Leaves on Zucchini Plant Don't Look Right

My latest gardening "issue" is that some of the huge leaves on my zucchini plants have "dirty" spots. It looks like they were splashed with dirt...but it's not dirt. I am growing these in EARTHBOXES, so the soil should be OK and the fertilizer situation should also be right. Any ideas?
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Oh and for what it's worth, each plant has 4-5 zucchini on them and the fruit seems OK. Looks like I might be able to pick my first one in about 7-10 days.

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Check the stem close to the ground and see if there is a bad spot with some stuff ozzing out. Could be a cucomber borer.
From Mel & Donnie in Bluebird Valley
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What's THAT?

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It's a wormy thing that chews into the main stem near the soil line. By doing so, it destroys the plant's means of drawing up water. The plant begins to sag, as if it needs water. You water, but it makes no difference, and the next day, it's dead. Some years, it doesn't happen. This pest is a good reason to keep mulch a foot away from the plant on all sides.

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I don't think that's what's going on. I am growing these in an EARTHBOX on my deck, about 10 feet off of the ground.

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I didn't say that was what was going on. I simply responded to your question about borers. :-)
And, the fact that you're capitalizing EARTHBOX repeatedly would seem to indicate that you want us to think it's somehow isolated from certain garden problems. It is NOT. You said the "soil should be OK" and the "fertilizer situation should also be right". Why???

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OK, you make valid points. But MY point is that at least with the EARTHBOX, there is SOME expectation that the soil and fertilizer are at least somewhat standardized. Anyway, my lower leaves seem all "dirty" but the fruit continues to develop nicely.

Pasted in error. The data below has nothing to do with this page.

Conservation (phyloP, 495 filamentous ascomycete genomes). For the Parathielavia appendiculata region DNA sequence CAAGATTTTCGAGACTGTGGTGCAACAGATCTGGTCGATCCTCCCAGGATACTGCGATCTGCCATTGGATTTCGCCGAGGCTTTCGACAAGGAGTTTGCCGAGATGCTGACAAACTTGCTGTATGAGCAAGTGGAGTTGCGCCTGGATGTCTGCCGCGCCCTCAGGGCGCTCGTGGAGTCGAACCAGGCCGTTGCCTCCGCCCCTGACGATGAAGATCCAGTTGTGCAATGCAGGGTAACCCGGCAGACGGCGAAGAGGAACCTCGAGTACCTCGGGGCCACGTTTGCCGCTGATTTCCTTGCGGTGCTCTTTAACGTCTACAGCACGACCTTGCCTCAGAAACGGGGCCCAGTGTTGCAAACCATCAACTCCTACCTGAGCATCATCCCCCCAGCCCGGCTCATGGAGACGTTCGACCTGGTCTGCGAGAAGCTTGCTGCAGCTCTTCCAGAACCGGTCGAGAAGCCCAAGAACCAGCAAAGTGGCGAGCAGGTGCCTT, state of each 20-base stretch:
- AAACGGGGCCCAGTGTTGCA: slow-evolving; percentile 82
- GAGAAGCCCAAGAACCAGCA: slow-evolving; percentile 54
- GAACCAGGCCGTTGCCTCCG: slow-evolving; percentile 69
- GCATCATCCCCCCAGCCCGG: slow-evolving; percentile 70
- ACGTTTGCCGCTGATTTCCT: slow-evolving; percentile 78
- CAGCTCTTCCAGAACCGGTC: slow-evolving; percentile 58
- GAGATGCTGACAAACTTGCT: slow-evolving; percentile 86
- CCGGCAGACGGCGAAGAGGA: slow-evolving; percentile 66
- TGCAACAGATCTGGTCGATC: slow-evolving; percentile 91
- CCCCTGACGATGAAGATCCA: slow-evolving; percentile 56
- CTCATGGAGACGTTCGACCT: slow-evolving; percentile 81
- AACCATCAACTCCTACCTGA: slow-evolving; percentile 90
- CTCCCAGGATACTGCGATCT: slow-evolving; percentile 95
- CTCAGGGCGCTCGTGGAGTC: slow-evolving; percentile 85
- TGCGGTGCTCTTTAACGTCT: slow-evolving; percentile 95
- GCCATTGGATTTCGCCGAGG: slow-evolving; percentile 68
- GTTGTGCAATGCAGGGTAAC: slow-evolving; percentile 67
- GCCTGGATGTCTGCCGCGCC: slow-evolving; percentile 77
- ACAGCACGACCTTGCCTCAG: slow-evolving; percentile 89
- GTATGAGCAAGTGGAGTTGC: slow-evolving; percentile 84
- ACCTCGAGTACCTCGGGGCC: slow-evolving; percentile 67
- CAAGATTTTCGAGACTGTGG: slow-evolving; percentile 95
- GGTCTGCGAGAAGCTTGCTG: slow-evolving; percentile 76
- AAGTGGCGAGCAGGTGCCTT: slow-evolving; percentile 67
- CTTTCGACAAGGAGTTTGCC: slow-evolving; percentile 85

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D.D. Palmer wrote:

Jeeeeeeeez.......relax. They'll go away when they're ready. You're talking about living beings, not computers. Go read a magazine. :-)
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Well, the materials may be standardized when they're brand new, but when the bugs want you, they find you, and they laugh at whatever precautions may have been taken. Meanwhile: How is the fertilizer applied with the system you're using? Powder? Liquid? Sprayed? Poured? Lobbed in from 20 feet away, like a basketball?

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Sprinkled on the soil from the top at the beginning of the season...seeps in all season long.

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Hmm. Are those big leaves in contact with the soil at ANY time? Something's fishy here.
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Nope, the big leaves are proudly soaking up the sun every day. Now looking "dirty", however.

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Do a google search using the name of your state along with the words "cooperative extension". Find a phone number on the web site and call them.

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The moth that lays the eggs of a nite don't care how high they are. I use BT on the stems of mine up until July when the moths are done. I know what is BT. It is emzine that kills catrpilers. You can get it at any big garden store, great for keeping tham off of cabbage also.
From Mel & Donnie in Bluebird Valley
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emzine???
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Mel M Kelly wrote:

Yes. Squashes and cucumbers are likely to get borers. I usually sprinkly a little rotenone around the new plants and later on, along the stems.
If you do get a borer, you'll see orange stuff like sawdust. Take a pocket knife and split the stem until you find and kill the borer. If you bury the stem at the split, it may send out roots from that point.
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